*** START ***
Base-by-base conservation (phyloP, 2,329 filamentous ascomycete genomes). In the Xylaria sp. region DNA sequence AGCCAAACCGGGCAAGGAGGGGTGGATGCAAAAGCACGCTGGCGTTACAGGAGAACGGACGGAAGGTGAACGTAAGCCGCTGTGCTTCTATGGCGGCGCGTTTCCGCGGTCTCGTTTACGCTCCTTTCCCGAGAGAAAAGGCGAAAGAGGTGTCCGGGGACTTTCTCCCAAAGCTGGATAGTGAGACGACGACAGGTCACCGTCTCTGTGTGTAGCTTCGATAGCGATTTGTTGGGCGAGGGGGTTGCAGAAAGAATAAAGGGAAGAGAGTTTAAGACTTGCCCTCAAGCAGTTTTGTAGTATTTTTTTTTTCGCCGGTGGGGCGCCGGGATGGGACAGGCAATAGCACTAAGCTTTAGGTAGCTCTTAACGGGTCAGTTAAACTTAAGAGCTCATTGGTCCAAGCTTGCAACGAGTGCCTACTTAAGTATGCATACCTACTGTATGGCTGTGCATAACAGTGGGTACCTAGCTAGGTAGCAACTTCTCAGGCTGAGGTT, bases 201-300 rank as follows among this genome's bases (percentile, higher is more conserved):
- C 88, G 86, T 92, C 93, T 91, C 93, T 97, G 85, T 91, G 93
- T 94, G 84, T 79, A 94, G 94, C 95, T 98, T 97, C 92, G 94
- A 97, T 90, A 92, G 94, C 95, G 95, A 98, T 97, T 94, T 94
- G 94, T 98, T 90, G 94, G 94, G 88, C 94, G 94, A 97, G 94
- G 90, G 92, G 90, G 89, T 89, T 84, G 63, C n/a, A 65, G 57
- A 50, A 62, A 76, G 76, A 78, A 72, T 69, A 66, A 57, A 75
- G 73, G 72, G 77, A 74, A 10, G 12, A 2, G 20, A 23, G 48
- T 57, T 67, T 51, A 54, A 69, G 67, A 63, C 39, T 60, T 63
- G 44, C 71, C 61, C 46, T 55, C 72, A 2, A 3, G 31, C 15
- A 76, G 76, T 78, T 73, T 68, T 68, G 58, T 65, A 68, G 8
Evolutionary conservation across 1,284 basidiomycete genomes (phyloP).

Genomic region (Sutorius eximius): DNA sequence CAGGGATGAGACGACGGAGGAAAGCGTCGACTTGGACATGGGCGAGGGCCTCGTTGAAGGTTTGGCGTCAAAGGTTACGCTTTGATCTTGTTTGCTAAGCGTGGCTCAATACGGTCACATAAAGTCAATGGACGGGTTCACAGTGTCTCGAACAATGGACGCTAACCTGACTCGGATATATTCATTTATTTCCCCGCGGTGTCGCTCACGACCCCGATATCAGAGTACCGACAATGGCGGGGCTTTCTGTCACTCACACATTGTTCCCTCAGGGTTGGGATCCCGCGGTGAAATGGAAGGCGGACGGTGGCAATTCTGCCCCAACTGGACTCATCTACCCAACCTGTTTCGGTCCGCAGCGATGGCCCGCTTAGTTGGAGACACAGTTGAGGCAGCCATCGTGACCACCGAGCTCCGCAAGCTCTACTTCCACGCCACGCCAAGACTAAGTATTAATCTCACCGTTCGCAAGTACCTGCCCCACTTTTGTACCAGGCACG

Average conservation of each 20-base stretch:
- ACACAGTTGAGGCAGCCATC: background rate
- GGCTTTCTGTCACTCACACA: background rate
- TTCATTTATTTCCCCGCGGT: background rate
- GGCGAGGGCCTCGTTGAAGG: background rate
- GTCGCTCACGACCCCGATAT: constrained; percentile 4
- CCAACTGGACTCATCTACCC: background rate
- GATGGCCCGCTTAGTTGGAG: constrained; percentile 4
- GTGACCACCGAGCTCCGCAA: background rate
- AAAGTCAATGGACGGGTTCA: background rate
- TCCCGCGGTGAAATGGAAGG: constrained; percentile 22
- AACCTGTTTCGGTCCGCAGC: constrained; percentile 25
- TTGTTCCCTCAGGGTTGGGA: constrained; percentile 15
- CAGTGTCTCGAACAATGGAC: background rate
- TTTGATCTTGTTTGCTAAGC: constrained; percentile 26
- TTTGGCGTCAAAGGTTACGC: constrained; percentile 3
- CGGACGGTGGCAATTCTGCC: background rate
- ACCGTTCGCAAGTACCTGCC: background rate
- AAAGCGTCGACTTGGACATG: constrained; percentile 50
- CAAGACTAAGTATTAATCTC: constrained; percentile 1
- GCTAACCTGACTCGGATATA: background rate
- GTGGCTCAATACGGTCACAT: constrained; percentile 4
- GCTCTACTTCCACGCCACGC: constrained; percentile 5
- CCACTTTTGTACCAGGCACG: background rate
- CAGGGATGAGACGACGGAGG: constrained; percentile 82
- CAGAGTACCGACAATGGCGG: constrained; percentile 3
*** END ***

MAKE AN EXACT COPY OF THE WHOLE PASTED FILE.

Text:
Base-by-base conservation (phyloP, 2,329 filamentous ascomycete genomes). In the Xylaria sp. region DNA sequence AGCCAAACCGGGCAAGGAGGGGTGGATGCAAAAGCACGCTGGCGTTACAGGAGAACGGACGGAAGGTGAACGTAAGCCGCTGTGCTTCTATGGCGGCGCGTTTCCGCGGTCTCGTTTACGCTCCTTTCCCGAGAGAAAAGGCGAAAGAGGTGTCCGGGGACTTTCTCCCAAAGCTGGATAGTGAGACGACGACAGGTCACCGTCTCTGTGTGTAGCTTCGATAGCGATTTGTTGGGCGAGGGGGTTGCAGAAAGAATAAAGGGAAGAGAGTTTAAGACTTGCCCTCAAGCAGTTTTGTAGTATTTTTTTTTTCGCCGGTGGGGCGCCGGGATGGGACAGGCAATAGCACTAAGCTTTAGGTAGCTCTTAACGGGTCAGTTAAACTTAAGAGCTCATTGGTCCAAGCTTGCAACGAGTGCCTACTTAAGTATGCATACCTACTGTATGGCTGTGCATAACAGTGGGTACCTAGCTAGGTAGCAACTTCTCAGGCTGAGGTT, bases 201-300 rank as follows among this genome's bases (percentile, higher is more conserved):
- C 88, G 86, T 92, C 93, T 91, C 93, T 97, G 85, T 91, G 93
- T 94, G 84, T 79, A 94, G 94, C 95, T 98, T 97, C 92, G 94
- A 97, T 90, A 92, G 94, C 95, G 95, A 98, T 97, T 94, T 94
- G 94, T 98, T 90, G 94, G 94, G 88, C 94, G 94, A 97, G 94
- G 90, G 92, G 90, G 89, T 89, T 84, G 63, C n/a, A 65, G 57
- A 50, A 62, A 76, G 76, A 78, A 72, T 69, A 66, A 57, A 75
- G 73, G 72, G 77, A 74, A 10, G 12, A 2, G 20, A 23, G 48
- T 57, T 67, T 51, A 54, A 69, G 67, A 63, C 39, T 60, T 63
- G 44, C 71, C 61, C 46, T 55, C 72, A 2, A 3, G 31, C 15
- A 76, G 76, T 78, T 73, T 68, T 68, G 58, T 65, A 68, G 8
Evolutionary conservation across 1,284 basidiomycete genomes (phyloP).

Genomic region (Sutorius eximius): DNA sequence CAGGGATGAGACGACGGAGGAAAGCGTCGACTTGGACATGGGCGAGGGCCTCGTTGAAGGTTTGGCGTCAAAGGTTACGCTTTGATCTTGTTTGCTAAGCGTGGCTCAATACGGTCACATAAAGTCAATGGACGGGTTCACAGTGTCTCGAACAATGGACGCTAACCTGACTCGGATATATTCATTTATTTCCCCGCGGTGTCGCTCACGACCCCGATATCAGAGTACCGACAATGGCGGGGCTTTCTGTCACTCACACATTGTTCCCTCAGGGTTGGGATCCCGCGGTGAAATGGAAGGCGGACGGTGGCAATTCTGCCCCAACTGGACTCATCTACCCAACCTGTTTCGGTCCGCAGCGATGGCCCGCTTAGTTGGAGACACAGTTGAGGCAGCCATCGTGACCACCGAGCTCCGCAAGCTCTACTTCCACGCCACGCCAAGACTAAGTATTAATCTCACCGTTCGCAAGTACCTGCCCCACTTTTGTACCAGGCACG

Average conservation of each 20-base stretch:
- ACACAGTTGAGGCAGCCATC: background rate
- GGCTTTCTGTCACTCACACA: background rate
- TTCATTTATTTCCCCGCGGT: background rate
- GGCGAGGGCCTCGTTGAAGG: background rate
- GTCGCTCACGACCCCGATAT: constrained; percentile 4
- CCAACTGGACTCATCTACCC: background rate
- GATGGCCCGCTTAGTTGGAG: constrained; percentile 4
- GTGACCACCGAGCTCCGCAA: background rate
- AAAGTCAATGGACGGGTTCA: background rate
- TCCCGCGGTGAAATGGAAGG: constrained; percentile 22
- AACCTGTTTCGGTCCGCAGC: constrained; percentile 25
- TTGTTCCCTCAGGGTTGGGA: constrained; percentile 15
- CAGTGTCTCGAACAATGGAC: background rate
- TTTGATCTTGTTTGCTAAGC: constrained; percentile 26
- TTTGGCGTCAAAGGTTACGC: constrained; percentile 3
- CGGACGGTGGCAATTCTGCC: background rate
- ACCGTTCGCAAGTACCTGCC: background rate
- AAAGCGTCGACTTGGACATG: constrained; percentile 50
- CAAGACTAAGTATTAATCTC: constrained; percentile 1
- GCTAACCTGACTCGGATATA: background rate
- GTGGCTCAATACGGTCACAT: constrained; percentile 4
- GCTCTACTTCCACGCCACGC: constrained; percentile 5
- CCACTTTTGTACCAGGCACG: background rate
- CAGGGATGAGACGACGGAGG: constrained; percentile 82
- CAGAGTACCGACAATGGCGG: constrained; percentile 3